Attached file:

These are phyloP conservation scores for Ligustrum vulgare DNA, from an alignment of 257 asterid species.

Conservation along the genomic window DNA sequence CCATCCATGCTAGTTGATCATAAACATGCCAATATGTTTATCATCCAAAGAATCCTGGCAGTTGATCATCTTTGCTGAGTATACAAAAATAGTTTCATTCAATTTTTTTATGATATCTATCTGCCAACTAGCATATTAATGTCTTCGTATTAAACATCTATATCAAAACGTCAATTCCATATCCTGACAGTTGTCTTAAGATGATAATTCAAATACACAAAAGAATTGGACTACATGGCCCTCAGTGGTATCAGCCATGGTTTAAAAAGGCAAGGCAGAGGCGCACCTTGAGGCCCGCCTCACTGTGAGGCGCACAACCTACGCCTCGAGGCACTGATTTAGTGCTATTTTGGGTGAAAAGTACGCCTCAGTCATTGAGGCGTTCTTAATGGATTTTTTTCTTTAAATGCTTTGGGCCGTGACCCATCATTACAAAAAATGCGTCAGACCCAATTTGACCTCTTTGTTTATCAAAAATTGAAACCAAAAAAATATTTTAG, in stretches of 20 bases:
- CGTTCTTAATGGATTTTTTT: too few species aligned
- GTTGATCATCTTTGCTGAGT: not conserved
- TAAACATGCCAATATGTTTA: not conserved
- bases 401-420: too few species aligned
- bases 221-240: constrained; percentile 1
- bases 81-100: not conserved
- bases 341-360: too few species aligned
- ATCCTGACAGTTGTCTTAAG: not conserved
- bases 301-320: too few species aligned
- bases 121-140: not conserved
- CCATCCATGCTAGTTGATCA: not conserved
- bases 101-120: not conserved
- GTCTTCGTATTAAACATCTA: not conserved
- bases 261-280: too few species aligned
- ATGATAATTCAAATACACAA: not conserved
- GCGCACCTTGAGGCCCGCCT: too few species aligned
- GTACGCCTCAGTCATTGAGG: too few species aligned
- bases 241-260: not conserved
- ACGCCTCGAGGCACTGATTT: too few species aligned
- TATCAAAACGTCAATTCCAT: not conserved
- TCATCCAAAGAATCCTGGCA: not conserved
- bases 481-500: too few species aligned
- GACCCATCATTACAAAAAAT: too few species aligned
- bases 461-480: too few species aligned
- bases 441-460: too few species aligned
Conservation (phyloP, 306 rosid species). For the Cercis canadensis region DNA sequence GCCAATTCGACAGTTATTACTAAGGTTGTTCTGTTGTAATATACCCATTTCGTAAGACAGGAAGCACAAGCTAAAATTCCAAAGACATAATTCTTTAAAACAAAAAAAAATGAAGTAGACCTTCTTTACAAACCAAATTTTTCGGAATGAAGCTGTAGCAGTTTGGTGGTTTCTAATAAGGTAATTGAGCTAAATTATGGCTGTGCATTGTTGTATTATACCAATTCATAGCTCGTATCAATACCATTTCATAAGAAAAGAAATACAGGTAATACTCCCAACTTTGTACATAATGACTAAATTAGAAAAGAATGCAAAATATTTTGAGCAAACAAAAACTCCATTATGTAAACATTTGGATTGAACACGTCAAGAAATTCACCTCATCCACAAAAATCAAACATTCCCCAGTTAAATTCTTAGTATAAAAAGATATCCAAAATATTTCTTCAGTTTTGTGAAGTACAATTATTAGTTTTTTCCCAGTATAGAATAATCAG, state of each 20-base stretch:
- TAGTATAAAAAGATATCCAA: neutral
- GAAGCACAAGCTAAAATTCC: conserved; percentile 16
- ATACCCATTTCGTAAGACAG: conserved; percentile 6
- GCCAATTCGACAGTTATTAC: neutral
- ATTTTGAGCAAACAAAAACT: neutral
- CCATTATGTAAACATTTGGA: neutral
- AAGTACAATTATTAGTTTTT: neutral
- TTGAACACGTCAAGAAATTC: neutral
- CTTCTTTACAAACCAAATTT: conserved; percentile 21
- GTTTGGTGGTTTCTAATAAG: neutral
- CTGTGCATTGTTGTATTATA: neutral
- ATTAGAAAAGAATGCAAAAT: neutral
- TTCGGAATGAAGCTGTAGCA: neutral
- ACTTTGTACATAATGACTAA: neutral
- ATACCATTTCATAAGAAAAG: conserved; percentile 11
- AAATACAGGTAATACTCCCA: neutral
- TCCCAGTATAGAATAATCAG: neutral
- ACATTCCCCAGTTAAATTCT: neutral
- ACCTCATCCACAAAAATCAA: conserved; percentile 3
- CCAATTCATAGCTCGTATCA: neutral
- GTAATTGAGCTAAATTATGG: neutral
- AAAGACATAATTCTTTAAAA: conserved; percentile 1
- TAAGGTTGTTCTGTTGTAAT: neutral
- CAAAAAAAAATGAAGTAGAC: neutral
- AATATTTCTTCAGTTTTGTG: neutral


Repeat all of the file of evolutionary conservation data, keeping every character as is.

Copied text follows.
These are phyloP conservation scores for Ligustrum vulgare DNA, from an alignment of 257 asterid species.

Conservation along the genomic window DNA sequence CCATCCATGCTAGTTGATCATAAACATGCCAATATGTTTATCATCCAAAGAATCCTGGCAGTTGATCATCTTTGCTGAGTATACAAAAATAGTTTCATTCAATTTTTTTATGATATCTATCTGCCAACTAGCATATTAATGTCTTCGTATTAAACATCTATATCAAAACGTCAATTCCATATCCTGACAGTTGTCTTAAGATGATAATTCAAATACACAAAAGAATTGGACTACATGGCCCTCAGTGGTATCAGCCATGGTTTAAAAAGGCAAGGCAGAGGCGCACCTTGAGGCCCGCCTCACTGTGAGGCGCACAACCTACGCCTCGAGGCACTGATTTAGTGCTATTTTGGGTGAAAAGTACGCCTCAGTCATTGAGGCGTTCTTAATGGATTTTTTTCTTTAAATGCTTTGGGCCGTGACCCATCATTACAAAAAATGCGTCAGACCCAATTTGACCTCTTTGTTTATCAAAAATTGAAACCAAAAAAATATTTTAG, in stretches of 20 bases:
- CGTTCTTAATGGATTTTTTT: too few species aligned
- GTTGATCATCTTTGCTGAGT: not conserved
- TAAACATGCCAATATGTTTA: not conserved
- bases 401-420: too few species aligned
- bases 221-240: constrained; percentile 1
- bases 81-100: not conserved
- bases 341-360: too few species aligned
- ATCCTGACAGTTGTCTTAAG: not conserved
- bases 301-320: too few species aligned
- bases 121-140: not conserved
- CCATCCATGCTAGTTGATCA: not conserved
- bases 101-120: not conserved
- GTCTTCGTATTAAACATCTA: not conserved
- bases 261-280: too few species aligned
- ATGATAATTCAAATACACAA: not conserved
- GCGCACCTTGAGGCCCGCCT: too few species aligned
- GTACGCCTCAGTCATTGAGG: too few species aligned
- bases 241-260: not conserved
- ACGCCTCGAGGCACTGATTT: too few species aligned
- TATCAAAACGTCAATTCCAT: not conserved
- TCATCCAAAGAATCCTGGCA: not conserved
- bases 481-500: too few species aligned
- GACCCATCATTACAAAAAAT: too few species aligned
- bases 461-480: too few species aligned
- bases 441-460: too few species aligned
Conservation (phyloP, 306 rosid species). For the Cercis canadensis region DNA sequence GCCAATTCGACAGTTATTACTAAGGTTGTTCTGTTGTAATATACCCATTTCGTAAGACAGGAAGCACAAGCTAAAATTCCAAAGACATAATTCTTTAAAACAAAAAAAAATGAAGTAGACCTTCTTTACAAACCAAATTTTTCGGAATGAAGCTGTAGCAGTTTGGTGGTTTCTAATAAGGTAATTGAGCTAAATTATGGCTGTGCATTGTTGTATTATACCAATTCATAGCTCGTATCAATACCATTTCATAAGAAAAGAAATACAGGTAATACTCCCAACTTTGTACATAATGACTAAATTAGAAAAGAATGCAAAATATTTTGAGCAAACAAAAACTCCATTATGTAAACATTTGGATTGAACACGTCAAGAAATTCACCTCATCCACAAAAATCAAACATTCCCCAGTTAAATTCTTAGTATAAAAAGATATCCAAAATATTTCTTCAGTTTTGTGAAGTACAATTATTAGTTTTTTCCCAGTATAGAATAATCAG, state of each 20-base stretch:
- TAGTATAAAAAGATATCCAA: neutral
- GAAGCACAAGCTAAAATTCC: conserved; percentile 16
- ATACCCATTTCGTAAGACAG: conserved; percentile 6
- GCCAATTCGACAGTTATTAC: neutral
- ATTTTGAGCAAACAAAAACT: neutral
- CCATTATGTAAACATTTGGA: neutral
- AAGTACAATTATTAGTTTTT: neutral
- TTGAACACGTCAAGAAATTC: neutral
- CTTCTTTACAAACCAAATTT: conserved; percentile 21
- GTTTGGTGGTTTCTAATAAG: neutral
- CTGTGCATTGTTGTATTATA: neutral
- ATTAGAAAAGAATGCAAAAT: neutral
- TTCGGAATGAAGCTGTAGCA: neutral
- ACTTTGTACATAATGACTAA: neutral
- ATACCATTTCATAAGAAAAG: conserved; percentile 11
- AAATACAGGTAATACTCCCA: neutral
- TCCCAGTATAGAATAATCAG: neutral
- ACATTCCCCAGTTAAATTCT: neutral
- ACCTCATCCACAAAAATCAA: conserved; percentile 3
- CCAATTCATAGCTCGTATCA: neutral
- GTAATTGAGCTAAATTATGG: neutral
- AAAGACATAATTCTTTAAAA: conserved; percentile 1
- TAAGGTTGTTCTGTTGTAAT: neutral
- CAAAAAAAAATGAAGTAGAC: neutral
- AATATTTCTTCAGTTTTGTG: neutral